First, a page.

My job during the month involves a lot of things. First, I have to make sure everyone behaves on the forums. I’m in the Canada :: Quebec :: Montreal region, and as of this moment, there are 1,675 people who have affiliated themselves with my region. That is 1,675 folks who can post comments, start threads, and join in events. Now, granted, the number of people who stick around and are actually active is much lower than that, but there are enough people who do poke their head around that I have to make sure that everyone plays nice together.
For the most part, this is rarely a problem.
In addition to that, I help coordinate events during the month. We started the festivities with a dinner party at Scores. And, yep, you guessed it, it was my job to plan it. We have several write-ins a week that I have to make sure either get off the ground, get on the calendar, or otherwise happen. I join in two of them, personally. We go to a Starbucks on Friday, and a local library hosts us on Saturdays. There are other write-ins in the other areas of the city, ranging from downtown, North Shore, South Shore, and East End.
The work doesn’t stop there (and honestly, those two facets are probably the least time consuming!)
Next, I’m also the local cheerleader. If they’re having problems writing? They’re welcome to come cry on my shoulder. Really, I’m almost like a parent, except for I have hundreds of children that can all ‘call’ if needed. (Though calling is actually done by private message or by posting on the forums.)
I kind of fell into becoming an ML. Montreal’s had MLs come and go, and last year, the two co-MLs wanted some help. I’ve always been a bit of a forceful personality, which is really needed in an ML role. I like getting stuff done. So they dropped me an email and asked if I would help them out last year. I said yes, so here I am. This is my second year as an ML. One of the past ML’s since dropped to just being a regular participant, but my co-ML is super-duper.
5. Do you have any idea how many participants are in your region?
Oops,I jumped the gun on this one. Yes, as of the writing of this post, there are 1,675 people associated with my region. (Myself included.) Since I had rambled on about my region in the ML question, I’ll give some fun-facts about NaNo in this spot.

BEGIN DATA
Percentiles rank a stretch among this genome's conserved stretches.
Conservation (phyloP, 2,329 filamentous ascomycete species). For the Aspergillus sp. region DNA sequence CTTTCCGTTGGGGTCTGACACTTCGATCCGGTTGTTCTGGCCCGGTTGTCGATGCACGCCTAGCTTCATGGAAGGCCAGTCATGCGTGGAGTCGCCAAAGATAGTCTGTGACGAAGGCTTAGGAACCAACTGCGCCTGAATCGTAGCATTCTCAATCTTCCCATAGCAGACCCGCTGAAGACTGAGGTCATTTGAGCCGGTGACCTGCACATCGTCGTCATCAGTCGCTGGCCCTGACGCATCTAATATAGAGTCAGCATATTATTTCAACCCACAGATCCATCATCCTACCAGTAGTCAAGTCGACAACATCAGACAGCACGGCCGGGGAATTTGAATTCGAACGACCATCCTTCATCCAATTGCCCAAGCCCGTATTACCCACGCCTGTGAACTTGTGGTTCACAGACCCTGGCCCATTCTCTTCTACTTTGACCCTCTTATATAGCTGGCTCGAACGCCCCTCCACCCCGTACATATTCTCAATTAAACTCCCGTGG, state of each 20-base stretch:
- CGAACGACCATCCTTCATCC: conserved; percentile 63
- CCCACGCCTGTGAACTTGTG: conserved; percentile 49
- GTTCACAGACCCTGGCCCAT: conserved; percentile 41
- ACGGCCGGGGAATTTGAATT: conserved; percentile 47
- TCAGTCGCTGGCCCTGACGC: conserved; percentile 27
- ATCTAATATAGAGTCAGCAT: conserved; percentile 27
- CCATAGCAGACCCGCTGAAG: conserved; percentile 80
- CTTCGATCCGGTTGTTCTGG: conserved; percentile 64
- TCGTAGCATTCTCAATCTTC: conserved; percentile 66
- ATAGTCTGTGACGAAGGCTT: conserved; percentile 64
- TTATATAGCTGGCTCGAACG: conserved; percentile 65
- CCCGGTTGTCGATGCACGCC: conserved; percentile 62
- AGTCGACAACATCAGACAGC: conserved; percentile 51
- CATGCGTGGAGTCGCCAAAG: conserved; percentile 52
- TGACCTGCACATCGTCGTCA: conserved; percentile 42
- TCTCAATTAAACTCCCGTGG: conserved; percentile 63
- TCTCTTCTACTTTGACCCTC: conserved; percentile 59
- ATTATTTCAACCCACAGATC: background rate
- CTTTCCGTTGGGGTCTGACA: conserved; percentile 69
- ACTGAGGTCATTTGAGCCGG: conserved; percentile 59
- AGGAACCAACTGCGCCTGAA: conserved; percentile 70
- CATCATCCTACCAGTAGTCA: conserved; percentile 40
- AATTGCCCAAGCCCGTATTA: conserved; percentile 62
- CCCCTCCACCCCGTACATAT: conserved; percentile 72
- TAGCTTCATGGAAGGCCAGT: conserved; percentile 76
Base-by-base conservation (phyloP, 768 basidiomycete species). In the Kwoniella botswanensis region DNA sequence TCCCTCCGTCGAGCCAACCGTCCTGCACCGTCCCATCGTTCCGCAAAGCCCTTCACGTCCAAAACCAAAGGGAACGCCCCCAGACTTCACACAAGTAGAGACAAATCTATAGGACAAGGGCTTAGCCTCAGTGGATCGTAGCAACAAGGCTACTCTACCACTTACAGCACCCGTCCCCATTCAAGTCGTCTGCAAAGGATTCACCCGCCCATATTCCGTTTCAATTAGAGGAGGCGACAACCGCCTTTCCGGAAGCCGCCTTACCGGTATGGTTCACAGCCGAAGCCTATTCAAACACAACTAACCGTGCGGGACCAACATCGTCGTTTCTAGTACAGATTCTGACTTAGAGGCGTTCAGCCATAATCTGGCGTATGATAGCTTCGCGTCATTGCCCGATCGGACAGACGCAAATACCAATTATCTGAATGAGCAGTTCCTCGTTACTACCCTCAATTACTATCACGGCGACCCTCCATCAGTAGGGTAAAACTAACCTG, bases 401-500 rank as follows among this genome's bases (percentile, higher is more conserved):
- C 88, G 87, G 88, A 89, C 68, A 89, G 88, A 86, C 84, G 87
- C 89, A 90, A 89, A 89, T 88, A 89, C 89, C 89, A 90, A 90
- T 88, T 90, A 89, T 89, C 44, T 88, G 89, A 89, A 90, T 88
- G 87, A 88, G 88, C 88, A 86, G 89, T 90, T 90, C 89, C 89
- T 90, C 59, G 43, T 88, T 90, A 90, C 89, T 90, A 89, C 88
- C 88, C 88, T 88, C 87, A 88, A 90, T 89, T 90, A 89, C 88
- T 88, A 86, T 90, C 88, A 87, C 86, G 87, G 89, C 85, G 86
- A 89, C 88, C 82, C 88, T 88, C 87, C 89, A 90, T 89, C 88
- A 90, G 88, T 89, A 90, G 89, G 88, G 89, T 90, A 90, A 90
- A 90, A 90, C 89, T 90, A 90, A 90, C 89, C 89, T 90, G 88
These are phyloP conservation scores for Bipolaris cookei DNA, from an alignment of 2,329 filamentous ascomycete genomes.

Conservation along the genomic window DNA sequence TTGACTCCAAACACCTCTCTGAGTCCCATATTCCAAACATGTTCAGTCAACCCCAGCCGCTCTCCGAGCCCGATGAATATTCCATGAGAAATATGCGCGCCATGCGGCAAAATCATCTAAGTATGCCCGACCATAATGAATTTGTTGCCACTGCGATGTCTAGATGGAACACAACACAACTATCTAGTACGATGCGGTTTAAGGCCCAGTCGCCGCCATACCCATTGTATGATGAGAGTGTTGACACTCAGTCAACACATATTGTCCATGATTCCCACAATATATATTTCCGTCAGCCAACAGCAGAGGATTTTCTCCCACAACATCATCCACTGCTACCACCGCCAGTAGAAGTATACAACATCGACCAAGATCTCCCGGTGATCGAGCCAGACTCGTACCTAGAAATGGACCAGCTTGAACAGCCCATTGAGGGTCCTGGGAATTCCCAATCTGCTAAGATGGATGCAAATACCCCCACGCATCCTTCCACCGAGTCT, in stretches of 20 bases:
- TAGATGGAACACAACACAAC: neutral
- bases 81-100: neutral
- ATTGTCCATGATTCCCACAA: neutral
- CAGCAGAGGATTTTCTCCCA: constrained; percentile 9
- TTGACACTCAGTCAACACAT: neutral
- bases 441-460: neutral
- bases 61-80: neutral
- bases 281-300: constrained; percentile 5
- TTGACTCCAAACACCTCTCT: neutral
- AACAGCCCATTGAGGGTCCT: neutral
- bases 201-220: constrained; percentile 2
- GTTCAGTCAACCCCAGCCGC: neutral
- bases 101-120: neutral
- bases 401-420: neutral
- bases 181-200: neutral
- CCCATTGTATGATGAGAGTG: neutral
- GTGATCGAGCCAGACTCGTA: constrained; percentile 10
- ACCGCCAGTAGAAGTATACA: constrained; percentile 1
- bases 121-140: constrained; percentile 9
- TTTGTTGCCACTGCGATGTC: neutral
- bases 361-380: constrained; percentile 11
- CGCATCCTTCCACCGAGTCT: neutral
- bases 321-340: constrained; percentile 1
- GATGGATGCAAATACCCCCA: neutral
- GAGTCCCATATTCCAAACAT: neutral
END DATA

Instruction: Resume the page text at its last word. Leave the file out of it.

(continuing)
Right now, there are 96,828 registered users online poking around the forums.
Canada :: Quebec :: Montreal has had 955 posts since the forums went live in middle of October.
Plot Doctoring – a thread to help NaNo’ers write their books, has 2,920 threads with a total of 36,915 posts. If you’re participating and need help with your book, that is definitely the place to go. (This is the most active of the forums, just in case you’re curious.)
With a little spreadsheet magic, 541,504 users are associated with a region. Not everyone chooses to have a region, and not everyone has a region due to low populations in the area. My region is ranked #82 in terms of numbers of users associated with the region.
New York City has the highest number of participants, with a whooping 10,370. I tip my hat to the MLs of that region… and I thought 1600-odd was a lot!!!
6. What kind of events do you have?
We started the month with a dinner. So far, we’ve done write-ins at librarys, write-ins at cafes, write-ins at people’s homes. Later in the month, there will be an All-Night write-in. (I can’t participate but there seems to be quite a few who will be. Good for them!!)
Beyond write-ins, start parties and finish parties, we don’t do a lot of events. Planning an event with a group of writers is similar to herding stubborn cats. I love writers, I love writer-types, but we are not necessarily the best at event coordination!
7. Wait… you live in Quebec? Shouldn’t I be conducting this interview in French?
Hahaha! No, please don’t, I don’t speak any French. My Co-ML does, though. The ML that recently stepped down is writing in French. There are a lot of participants who are bilingual, and even a few who can’t speak English. We make do, though! Because we’re in Montreal, a lot of the population is bilingual, even if I’m not!
8. Which came first? The husband or the cats?
The husband. The cats came along several years later. I have four of the little buggers. The first one we got is a big, smoke-colored beast named Smoke. Yes, my husband named him. My husband also picked him out because the cat had spunk. We were looking at kitties, and I wanted the one with the extra toes. He wanted nothing to do with a cat that had too many toes, so we were making sour faces at each other. Then this lady comes up and starts cooing at this tiny grey kitten. And boy, do I mean _tiny_. This cat was the runt of the litter for certain. So, this lady is cooing at this kitten. The kitten puts his ears back, plops down, lifts his leg, and starts licking his obviously-male bits. The lady makes this horrified noise and wanders off.